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Pālaka (पालक).—(1) name of a servant of Śroṇa Koṭīkarṇa: Divyāvadāna 3.12; 4.22; 5.17 ff.; 6.3; mentioned with Dāsaka, q.v.; (2) name of a yakṣa: Mahā-Māyūrī 46.Source: Cologne Digital Sanskrit Dictionaries: Shabda-Sagara Sanskrit-English Dictionary
(-kaḥ-kā-kaṃ) Who or what protects, nourishes, &c. m.
(-kaḥ) 1. A horse-keeper, a groom. 2. A cherisher, a protector, a guardian. 3. A prince. 4. A horse. 5. The chitraka tree. E. pāl to nourish, aff. ṇvul .Source: Cologne Digital Sanskrit Dictionaries: Benfey Sanskrit-English Dictionary
Pālaka (पालक).—[pāla + ka], m. 1. A guardian, [Rājataraṅgiṇī] 5, 263. 2. A protector, Mārk. P. 61, 66.Source: Cologne Digital Sanskrit Dictionaries: Cappeller Sanskrit-English Dictionary
Pālaka (पालक).—[masculine] guard, protector ([feminine] likā), prince, ruler; a man’s name.Source: Cologne Digital Sanskrit Dictionaries: Monier-Williams Sanskrit-English Dictionary
1) Palāka (पलाक):—m. n., [Siddhānta-kaumudī]
2) Pālaka (पालक):—[from pāl] mf(ikā)n. guarding, protecting, nourishing, [Horace H. Wilson]
3) [v.s. ...] m. a guardian, protector, [Mahābhārata] (f(ikā). )
4) [v.s. ...] m. a foster-father, [Rājataraṅgiṇī]
5) [v.s. ...] a prince, ruler, sovereign, [ib.; Bhāgavata-purāṇa]
6) [v.s. ...] a world-protector (= loka-p), [Kāmandakīya-nītisāra]
7) [v.s. ...] a horse-keeper, groom, [cf. Lexicographers, esp. such as amarasiṃha, halāyudha, hemacandra, etc.]
8) [v.s. ...] a maintainer, observer, [Mārkaṇḍeya-purāṇa]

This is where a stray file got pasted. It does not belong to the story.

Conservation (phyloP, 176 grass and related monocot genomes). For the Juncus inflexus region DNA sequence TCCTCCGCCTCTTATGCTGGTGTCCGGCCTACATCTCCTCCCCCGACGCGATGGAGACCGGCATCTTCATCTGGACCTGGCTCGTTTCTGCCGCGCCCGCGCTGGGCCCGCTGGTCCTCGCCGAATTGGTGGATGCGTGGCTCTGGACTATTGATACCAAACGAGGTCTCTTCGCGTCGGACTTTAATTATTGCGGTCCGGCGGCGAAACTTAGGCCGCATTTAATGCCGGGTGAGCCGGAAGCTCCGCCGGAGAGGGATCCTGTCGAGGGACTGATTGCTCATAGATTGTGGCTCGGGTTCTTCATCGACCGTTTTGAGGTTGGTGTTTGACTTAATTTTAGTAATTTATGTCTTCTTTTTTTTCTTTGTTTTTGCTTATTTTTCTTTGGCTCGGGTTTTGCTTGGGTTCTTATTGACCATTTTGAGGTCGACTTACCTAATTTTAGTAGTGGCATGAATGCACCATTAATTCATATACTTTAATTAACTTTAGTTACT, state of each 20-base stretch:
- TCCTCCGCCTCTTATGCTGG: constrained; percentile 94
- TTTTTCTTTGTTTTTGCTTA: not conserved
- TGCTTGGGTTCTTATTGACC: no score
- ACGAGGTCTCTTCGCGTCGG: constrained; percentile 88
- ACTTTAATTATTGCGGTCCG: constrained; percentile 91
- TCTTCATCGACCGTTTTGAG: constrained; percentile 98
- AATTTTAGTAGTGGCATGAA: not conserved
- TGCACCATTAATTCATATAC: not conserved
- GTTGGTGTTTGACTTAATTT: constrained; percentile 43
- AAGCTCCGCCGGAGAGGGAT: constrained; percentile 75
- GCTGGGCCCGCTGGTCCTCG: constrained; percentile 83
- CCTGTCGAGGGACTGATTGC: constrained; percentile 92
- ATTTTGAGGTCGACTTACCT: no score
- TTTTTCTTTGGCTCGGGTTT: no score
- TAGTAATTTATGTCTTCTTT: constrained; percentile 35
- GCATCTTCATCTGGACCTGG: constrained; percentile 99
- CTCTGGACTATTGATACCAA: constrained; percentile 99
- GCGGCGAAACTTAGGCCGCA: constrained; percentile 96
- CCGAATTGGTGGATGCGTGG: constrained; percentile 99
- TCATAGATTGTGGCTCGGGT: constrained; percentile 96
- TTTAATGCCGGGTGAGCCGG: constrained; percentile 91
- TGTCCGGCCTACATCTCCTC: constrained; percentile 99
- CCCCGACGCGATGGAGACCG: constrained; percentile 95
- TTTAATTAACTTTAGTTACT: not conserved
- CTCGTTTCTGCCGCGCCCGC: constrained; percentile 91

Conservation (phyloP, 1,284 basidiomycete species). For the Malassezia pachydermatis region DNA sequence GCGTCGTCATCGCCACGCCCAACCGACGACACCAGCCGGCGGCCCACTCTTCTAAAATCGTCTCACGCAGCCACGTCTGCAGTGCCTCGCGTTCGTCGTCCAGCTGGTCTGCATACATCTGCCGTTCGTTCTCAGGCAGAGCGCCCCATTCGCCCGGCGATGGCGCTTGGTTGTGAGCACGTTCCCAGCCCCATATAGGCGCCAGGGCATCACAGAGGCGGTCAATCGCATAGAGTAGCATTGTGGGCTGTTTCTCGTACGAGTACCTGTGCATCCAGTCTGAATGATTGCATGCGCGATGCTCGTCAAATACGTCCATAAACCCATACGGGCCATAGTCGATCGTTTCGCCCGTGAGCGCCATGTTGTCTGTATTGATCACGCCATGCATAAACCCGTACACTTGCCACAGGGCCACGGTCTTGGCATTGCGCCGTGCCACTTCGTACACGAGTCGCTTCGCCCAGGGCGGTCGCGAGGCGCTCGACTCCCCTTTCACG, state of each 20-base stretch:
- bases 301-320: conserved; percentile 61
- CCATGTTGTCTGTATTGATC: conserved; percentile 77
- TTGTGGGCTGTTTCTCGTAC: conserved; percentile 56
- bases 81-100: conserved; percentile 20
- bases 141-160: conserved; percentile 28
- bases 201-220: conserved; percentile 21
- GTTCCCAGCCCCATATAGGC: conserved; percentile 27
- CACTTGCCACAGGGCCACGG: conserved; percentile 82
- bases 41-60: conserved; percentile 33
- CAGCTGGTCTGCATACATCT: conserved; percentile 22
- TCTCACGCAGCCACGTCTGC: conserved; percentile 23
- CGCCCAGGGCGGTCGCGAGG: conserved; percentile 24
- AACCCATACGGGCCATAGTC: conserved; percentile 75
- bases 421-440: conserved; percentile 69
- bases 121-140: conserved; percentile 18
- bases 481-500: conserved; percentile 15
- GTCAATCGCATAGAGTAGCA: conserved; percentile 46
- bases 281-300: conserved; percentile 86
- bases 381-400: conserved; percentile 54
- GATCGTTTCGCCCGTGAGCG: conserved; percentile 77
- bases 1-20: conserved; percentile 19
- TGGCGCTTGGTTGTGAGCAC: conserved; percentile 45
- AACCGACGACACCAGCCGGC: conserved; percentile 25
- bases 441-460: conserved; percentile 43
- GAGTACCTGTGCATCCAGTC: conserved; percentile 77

9) [v.s. ...] a species of plant with a poisonous bulb, [Suśruta]
10) [v.s. ...] Plumbago Zeylanica, [cf. Lexicographers, esp. such as amarasiṃha, halāyudha, hemacandra, etc.]
11) [v.s. ...] a horse, [cf. Lexicographers, esp. such as amarasiṃha, halāyudha, hemacandra, etc.]
12) [v.s. ...] Name of sub voce princes, [Mṛcchakaṭikā; Kathāsaritsāgara; Purāṇa]
13) [v.s. ...] n. a spittoon, [Demetrius Galanos’s Lexiko: sanskritikes, anglikes, hellenikes] (cf. pāla above).Source: Cologne Digital Sanskrit Dictionaries: Yates Sanskrit-English Dictionary
Pālaka (पालक):—[(kaḥ-kī-kaṃ) a.] Protecting. m. A protector; a groom.Source: DDSA: Paia-sadda-mahannavo; a comprehensive Prakrit Hindi dictionary (S)
[Sanskrit to German]
Sanskrit, also spelled संस्कृतम् (saṃskṛtam), is an ancient language of India commonly seen as the grandmother of the Indo-European language family (even English!). Closely allied with Prakrit and Pali, Sanskrit is more exhaustive in both grammar and terms and has the most extensive collection of literature in the world, greatly surpassing its sister-languages Greek and Latin.
Hindi dictionarySource: DDSA: A practical Hindi-English dictionary